Our pastor, Dom preached on the Apostle's Creed last week at church, touching on the third line:
On applying that to our lives, Dom mentioned that we should take good care of the things that God has blessed us with around us. The resources He has given us in this world. The beauty of creation around. The very air we breath. "It's not about being green," he said. "It's about being good stewards of what God has given us."
I had a short discussion with some friends a day later, finding out that the main thing they got out of that application point was "It's not about being green."
I didn't like the sound of that.
Just recently as well, I've been reading John Piper's ebook entitled "Preparing for Marriage", where John talks about how the ultimate reason for anything and everything is for God's glory. Our material body, the material world, marriage, singlehood. Everything. John also poses a challenge to ponder upon. How are WE glorifying God in all that we have and do? He also calls us to be good stewards of whatever God has given us and whatever situation He has placed us in. God is ultimate reality. Everything else is secondary.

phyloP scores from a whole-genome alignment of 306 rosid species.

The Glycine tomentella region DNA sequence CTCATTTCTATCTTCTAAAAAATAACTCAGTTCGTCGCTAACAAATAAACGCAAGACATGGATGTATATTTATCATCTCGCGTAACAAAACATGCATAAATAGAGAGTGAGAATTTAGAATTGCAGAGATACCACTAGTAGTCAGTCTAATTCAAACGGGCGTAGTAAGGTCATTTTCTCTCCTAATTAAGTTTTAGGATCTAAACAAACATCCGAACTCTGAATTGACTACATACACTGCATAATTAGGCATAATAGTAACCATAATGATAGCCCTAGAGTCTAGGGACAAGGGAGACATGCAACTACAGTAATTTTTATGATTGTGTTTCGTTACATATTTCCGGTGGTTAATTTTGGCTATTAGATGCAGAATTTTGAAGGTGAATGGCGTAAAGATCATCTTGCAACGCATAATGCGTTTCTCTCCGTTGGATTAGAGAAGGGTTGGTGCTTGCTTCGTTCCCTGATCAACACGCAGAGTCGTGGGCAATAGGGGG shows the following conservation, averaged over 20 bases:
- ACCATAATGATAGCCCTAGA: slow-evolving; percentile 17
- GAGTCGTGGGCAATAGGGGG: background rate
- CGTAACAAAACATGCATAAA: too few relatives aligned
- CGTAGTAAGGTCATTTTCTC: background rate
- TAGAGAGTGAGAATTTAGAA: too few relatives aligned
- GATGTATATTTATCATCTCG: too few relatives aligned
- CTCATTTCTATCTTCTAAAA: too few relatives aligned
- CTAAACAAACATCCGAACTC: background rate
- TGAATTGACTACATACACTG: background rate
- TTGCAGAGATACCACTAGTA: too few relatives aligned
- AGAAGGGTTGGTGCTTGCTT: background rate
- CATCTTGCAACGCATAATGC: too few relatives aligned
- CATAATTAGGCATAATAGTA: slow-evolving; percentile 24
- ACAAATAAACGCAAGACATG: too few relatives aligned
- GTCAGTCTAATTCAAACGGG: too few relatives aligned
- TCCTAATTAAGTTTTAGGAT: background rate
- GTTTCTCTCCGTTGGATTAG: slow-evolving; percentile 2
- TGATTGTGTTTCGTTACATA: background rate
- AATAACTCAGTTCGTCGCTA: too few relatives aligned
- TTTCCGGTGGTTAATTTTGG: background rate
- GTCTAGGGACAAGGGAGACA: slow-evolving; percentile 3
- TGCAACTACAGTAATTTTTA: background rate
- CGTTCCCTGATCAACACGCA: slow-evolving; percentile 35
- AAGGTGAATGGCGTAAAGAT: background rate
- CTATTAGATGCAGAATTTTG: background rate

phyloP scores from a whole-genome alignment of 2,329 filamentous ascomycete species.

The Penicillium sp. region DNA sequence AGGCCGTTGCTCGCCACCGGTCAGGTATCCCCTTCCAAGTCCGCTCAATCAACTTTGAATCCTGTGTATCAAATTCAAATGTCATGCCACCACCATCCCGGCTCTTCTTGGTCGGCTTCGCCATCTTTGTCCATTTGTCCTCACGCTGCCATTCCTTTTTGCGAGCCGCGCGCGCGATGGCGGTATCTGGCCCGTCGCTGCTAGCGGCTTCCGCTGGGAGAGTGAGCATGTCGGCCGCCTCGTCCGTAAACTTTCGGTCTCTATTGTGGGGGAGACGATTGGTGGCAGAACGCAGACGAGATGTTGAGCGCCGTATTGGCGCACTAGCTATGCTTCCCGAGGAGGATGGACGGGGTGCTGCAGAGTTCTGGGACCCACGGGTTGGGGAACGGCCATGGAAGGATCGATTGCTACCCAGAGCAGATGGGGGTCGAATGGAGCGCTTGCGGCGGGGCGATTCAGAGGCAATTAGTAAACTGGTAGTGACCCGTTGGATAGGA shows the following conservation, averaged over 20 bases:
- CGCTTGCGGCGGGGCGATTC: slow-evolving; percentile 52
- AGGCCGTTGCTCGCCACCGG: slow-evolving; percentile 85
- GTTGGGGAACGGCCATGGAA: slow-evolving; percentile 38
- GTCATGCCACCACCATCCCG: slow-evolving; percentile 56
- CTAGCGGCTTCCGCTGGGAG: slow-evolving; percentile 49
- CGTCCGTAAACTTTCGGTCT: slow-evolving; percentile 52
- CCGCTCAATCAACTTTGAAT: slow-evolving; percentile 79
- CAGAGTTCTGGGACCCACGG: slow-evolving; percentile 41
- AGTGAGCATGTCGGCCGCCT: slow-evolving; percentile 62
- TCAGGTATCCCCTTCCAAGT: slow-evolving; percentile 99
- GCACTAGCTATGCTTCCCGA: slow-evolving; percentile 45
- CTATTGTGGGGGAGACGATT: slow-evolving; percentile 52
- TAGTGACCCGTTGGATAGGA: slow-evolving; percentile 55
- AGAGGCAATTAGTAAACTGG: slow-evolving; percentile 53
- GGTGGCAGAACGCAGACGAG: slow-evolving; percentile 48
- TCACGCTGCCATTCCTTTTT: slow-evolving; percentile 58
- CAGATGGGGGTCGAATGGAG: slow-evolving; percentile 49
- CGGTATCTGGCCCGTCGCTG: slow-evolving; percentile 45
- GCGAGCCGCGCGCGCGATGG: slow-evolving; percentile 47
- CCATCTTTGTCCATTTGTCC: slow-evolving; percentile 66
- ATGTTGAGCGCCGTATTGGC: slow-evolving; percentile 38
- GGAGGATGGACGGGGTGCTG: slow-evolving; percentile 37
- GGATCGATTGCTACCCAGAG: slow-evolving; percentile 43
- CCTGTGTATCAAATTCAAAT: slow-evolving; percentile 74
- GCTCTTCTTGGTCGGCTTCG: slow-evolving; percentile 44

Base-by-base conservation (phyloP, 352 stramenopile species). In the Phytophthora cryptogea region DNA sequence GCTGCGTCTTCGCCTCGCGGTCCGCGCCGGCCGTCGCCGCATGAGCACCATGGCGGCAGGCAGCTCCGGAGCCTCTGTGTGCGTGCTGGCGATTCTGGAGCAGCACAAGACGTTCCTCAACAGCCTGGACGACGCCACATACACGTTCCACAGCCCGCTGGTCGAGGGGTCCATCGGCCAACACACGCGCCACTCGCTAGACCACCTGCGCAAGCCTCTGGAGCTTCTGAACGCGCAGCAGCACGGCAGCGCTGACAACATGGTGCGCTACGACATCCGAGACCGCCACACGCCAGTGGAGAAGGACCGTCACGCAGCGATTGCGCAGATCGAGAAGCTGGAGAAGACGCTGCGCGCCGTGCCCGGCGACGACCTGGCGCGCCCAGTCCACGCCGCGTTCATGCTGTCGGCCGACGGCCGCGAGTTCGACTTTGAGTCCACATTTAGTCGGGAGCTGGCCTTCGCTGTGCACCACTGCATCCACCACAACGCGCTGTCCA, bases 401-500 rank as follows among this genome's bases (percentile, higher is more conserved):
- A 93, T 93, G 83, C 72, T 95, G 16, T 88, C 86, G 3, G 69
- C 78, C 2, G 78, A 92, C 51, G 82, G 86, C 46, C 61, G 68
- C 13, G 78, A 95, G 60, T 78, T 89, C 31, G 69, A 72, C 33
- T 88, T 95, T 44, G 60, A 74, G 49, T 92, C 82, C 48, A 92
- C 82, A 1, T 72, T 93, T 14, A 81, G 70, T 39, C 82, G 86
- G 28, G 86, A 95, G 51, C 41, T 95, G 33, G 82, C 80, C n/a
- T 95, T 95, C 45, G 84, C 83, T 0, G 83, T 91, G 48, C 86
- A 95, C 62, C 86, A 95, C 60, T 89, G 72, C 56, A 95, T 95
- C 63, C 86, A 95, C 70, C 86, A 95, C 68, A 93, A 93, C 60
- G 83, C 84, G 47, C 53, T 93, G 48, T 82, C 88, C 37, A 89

So I'd like to respond.
If we take the stance that "this world is temporary, that everything will pass away, so why bother protecting it so well?", how does that glorify God?
When others see how we, as Christians, don't bother trying to use only what we need, that we care only about "it's so convenient that way!", how does that glorify God?
If we let the saying go that "being green is such a western culture" and continue living as the non-western (eastern?) way, doesn't that mean we're just the same as anyone else? How does that glorify God? Does our faith change our lives at all?
John Piper writes in the book under the heading The Material World - for the Glory of God:
Our material world was made to shout of God's glory. Our bodies were made for that too.
Its not about being green.
Its about being good stewards of God's gifts.